Enjoying ad-free content?
Since July 1, 2024, we have disabled all ads to improve your reading experience.
This commitment costs us $10,000 a month. Your support can help us fill the gap.
Support us
Our journalism is banned in Russia. We need your help to keep providing you with the truth.

Blame Me for Novichok Poisoning, Kadyrov Tells Navalny

Chechen leader Ramzan Kadyrov is a close ally of President Vladimir Putin. Kremlin.ru

Chechen leader Ramzan Kadyrov has said he should be blamed instead of President Vladimir Putin for the Novichok poisoning that incapacitated Kremlin critic Alexei Navalny for over a month. 

The loyal Putin ally’s remarks join a series of rebukes from Russian officials after Navalny blamed Putin for the incident that threatens to deteriorate Moscow’s already strained ties with the West. Rights activists accuse Kadyrov, 43, of crushing dissent in his region and the families of slain Chechen activists and opposition politicians blame him for their killings.

“Why didn’t you name me as the executor or instigator to make it more convincing and plausible?” Kadyrov wrote on his Telegram page Friday.

“At least it wouldn’t look as ridiculous as the theory you provided,” Kadyrov said. 

Navalny, 44, told Germany’s Der Spiegel news magazine Thursday that he sees “no other explanation” than Putin ordering the Aug. 20 poisoning that left him in a coma for over two weeks and in hospital for 32 days.

Authorities in Germany, where Navalny was evacuated for treatment, say they have unequivocal proof that Novichok was found in the anti-corruption campaigner’s system and have turned to Moscow for answers. Russia denies that Navalny was poisoned and accuses Germany of not sharing its findings, citing it as the reason why authorities have not yet opened an investigation.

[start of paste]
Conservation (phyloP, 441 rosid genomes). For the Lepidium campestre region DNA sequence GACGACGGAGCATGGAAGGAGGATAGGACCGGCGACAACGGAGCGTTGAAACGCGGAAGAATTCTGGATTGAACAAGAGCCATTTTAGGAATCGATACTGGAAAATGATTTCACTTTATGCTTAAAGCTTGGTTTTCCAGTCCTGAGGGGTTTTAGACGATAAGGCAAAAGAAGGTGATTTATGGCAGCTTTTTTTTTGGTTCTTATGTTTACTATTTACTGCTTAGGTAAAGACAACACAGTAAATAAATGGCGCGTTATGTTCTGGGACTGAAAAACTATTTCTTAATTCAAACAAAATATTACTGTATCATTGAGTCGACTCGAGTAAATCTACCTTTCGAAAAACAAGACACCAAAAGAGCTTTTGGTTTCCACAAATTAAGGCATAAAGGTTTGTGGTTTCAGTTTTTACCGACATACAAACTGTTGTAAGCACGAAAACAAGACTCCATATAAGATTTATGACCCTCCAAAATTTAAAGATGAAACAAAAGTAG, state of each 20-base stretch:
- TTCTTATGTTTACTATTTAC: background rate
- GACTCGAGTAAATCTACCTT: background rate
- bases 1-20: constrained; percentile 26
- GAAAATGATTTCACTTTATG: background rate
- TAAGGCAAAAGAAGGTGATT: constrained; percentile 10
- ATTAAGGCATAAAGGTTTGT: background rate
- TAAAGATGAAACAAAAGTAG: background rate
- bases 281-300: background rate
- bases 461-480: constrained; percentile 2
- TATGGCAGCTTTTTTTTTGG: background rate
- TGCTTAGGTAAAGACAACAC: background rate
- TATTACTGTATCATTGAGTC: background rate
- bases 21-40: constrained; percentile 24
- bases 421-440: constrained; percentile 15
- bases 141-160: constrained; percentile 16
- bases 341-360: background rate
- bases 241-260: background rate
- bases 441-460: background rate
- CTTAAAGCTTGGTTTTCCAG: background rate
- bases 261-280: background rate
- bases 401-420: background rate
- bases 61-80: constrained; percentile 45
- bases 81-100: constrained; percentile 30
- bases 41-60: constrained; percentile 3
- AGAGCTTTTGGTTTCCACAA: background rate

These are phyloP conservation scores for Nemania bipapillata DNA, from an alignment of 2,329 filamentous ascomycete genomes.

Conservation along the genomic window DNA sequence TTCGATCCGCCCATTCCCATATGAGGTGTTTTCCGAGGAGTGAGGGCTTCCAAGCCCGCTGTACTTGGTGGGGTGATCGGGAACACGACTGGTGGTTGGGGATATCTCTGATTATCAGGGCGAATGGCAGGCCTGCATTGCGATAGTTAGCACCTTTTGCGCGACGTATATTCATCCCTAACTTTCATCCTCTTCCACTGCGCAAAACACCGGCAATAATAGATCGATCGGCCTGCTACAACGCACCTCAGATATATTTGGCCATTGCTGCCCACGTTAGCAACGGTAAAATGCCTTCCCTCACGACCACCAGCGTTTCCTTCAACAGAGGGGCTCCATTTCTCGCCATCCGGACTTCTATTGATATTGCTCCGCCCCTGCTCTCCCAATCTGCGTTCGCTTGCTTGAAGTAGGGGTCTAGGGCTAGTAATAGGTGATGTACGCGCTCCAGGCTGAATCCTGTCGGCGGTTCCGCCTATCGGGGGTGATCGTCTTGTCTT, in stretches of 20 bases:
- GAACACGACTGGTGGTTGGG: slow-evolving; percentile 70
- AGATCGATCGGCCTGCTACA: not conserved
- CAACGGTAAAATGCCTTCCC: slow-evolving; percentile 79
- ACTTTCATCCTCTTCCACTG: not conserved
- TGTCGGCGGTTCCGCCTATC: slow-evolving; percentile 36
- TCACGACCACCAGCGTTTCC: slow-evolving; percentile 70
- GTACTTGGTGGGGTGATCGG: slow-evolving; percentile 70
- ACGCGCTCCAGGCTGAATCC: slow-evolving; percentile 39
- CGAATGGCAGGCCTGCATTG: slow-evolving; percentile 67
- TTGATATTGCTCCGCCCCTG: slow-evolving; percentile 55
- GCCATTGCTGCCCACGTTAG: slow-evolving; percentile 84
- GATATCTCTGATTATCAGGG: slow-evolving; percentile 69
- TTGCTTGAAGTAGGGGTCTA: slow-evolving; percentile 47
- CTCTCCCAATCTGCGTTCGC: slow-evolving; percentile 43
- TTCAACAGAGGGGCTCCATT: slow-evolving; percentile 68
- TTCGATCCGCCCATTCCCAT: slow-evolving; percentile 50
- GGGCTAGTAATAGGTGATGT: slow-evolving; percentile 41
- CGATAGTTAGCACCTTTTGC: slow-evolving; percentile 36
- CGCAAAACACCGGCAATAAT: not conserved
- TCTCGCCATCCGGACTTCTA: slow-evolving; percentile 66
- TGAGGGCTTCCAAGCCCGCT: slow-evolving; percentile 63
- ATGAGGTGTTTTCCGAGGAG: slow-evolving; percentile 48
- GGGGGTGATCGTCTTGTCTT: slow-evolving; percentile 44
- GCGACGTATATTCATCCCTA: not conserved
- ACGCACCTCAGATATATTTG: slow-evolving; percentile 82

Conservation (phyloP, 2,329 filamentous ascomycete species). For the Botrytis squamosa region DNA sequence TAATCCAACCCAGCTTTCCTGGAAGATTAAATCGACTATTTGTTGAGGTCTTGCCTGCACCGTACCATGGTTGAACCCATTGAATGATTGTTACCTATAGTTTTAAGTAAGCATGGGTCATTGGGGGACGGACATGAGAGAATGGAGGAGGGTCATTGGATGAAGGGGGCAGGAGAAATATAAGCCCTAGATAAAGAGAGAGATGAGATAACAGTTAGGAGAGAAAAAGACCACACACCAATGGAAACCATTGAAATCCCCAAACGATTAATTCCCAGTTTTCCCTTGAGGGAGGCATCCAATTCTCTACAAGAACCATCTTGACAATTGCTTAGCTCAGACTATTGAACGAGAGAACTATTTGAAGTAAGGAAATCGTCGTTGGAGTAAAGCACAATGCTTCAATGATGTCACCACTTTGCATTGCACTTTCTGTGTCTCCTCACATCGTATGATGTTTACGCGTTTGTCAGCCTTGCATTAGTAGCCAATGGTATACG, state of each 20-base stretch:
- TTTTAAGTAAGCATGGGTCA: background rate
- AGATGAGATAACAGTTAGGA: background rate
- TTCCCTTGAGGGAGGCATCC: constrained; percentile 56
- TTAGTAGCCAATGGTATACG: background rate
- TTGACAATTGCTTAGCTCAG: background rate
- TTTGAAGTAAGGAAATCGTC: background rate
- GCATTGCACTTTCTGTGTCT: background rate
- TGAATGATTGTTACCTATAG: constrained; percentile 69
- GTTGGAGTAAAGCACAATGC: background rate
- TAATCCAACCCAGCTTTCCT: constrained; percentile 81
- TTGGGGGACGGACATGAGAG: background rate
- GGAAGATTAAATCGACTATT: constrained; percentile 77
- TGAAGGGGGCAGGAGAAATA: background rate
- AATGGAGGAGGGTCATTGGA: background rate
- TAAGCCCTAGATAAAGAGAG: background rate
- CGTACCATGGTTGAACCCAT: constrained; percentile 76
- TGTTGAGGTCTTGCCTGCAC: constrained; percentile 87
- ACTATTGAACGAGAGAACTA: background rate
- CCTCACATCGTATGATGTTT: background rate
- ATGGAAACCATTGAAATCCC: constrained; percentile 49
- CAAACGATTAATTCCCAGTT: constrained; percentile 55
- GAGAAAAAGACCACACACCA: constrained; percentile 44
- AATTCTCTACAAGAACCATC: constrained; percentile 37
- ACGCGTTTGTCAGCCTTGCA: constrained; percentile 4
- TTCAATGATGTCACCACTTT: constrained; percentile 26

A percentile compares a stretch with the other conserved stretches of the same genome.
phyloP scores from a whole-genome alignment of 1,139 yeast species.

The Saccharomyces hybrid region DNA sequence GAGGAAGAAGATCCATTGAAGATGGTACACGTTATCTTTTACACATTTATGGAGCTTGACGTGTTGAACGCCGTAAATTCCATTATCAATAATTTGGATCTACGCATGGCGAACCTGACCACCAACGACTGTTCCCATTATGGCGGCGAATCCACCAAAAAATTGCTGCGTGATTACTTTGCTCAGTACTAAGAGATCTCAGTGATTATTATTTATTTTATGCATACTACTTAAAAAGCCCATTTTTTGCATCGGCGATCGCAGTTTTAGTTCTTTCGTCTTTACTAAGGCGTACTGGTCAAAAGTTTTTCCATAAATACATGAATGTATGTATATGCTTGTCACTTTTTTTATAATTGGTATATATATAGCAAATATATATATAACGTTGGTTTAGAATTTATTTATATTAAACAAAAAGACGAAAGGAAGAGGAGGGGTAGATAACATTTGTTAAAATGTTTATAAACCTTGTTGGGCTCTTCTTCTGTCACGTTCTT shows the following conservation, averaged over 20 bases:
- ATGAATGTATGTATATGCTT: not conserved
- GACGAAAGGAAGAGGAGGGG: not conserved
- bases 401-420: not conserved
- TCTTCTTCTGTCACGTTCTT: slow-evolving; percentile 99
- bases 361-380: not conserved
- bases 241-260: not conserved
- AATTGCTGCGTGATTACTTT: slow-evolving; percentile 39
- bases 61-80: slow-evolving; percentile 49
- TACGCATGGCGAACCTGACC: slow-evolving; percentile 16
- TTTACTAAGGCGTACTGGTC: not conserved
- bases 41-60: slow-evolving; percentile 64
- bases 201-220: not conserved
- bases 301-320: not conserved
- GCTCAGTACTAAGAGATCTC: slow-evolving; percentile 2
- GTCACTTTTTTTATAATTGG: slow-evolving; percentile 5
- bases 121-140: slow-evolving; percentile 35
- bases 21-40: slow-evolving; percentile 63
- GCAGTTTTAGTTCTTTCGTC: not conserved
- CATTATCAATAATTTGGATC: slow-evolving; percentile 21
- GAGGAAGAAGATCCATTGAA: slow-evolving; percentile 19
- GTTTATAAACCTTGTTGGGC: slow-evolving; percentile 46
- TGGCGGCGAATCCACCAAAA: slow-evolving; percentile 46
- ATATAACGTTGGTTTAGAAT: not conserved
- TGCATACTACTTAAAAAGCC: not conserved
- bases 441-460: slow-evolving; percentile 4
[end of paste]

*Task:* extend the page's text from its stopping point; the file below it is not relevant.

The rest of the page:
Navalny’s comments blaming Putin for his poisoning sparked a wave of backlash within the halls of power, with the speaker of Russia’s parliament calling him a “shameless and mean man” Thursday. 

The Kremlin later that day called the Putin critic’s accusations “absolutely groundless and unacceptable” and claimed that CIA instructors “are currently directly working with him.”

Russia’s head of coronavirus information also expressed his “disgust” with Navalny, taking umbrage at his criticism of the doctors in Siberia who treated him for two days before his evacuation and who had said they did not find any toxic substances in his system.

Kadyrov echoed that criticism, writing in his Telegram post that “no doctor would lift a finger to save your life and the German flight would not be allowed to land at Omsk airport if they wanted to kill you in Russia.”

… we have a small favor to ask. As you may have heard, The Moscow Times, an independent news source for over 30 years, has been unjustly branded as a "foreign agent" by the Russian government. This blatant attempt to silence our voice is a direct assault on the integrity of journalism and the values we hold dear.

We, the journalists of The Moscow Times, refuse to be silenced. Our commitment to providing accurate and unbiased reporting on Russia remains unshaken. But we need your help to continue our critical mission.

Your support, no matter how small, makes a world of difference. If you can, please support us monthly starting from just $2. It's quick to set up, and you can be confident that you're making a significant impact every month by supporting open, independent journalism. Thank you.

paiment methods
Not ready to support today?
Remind me later.

Read more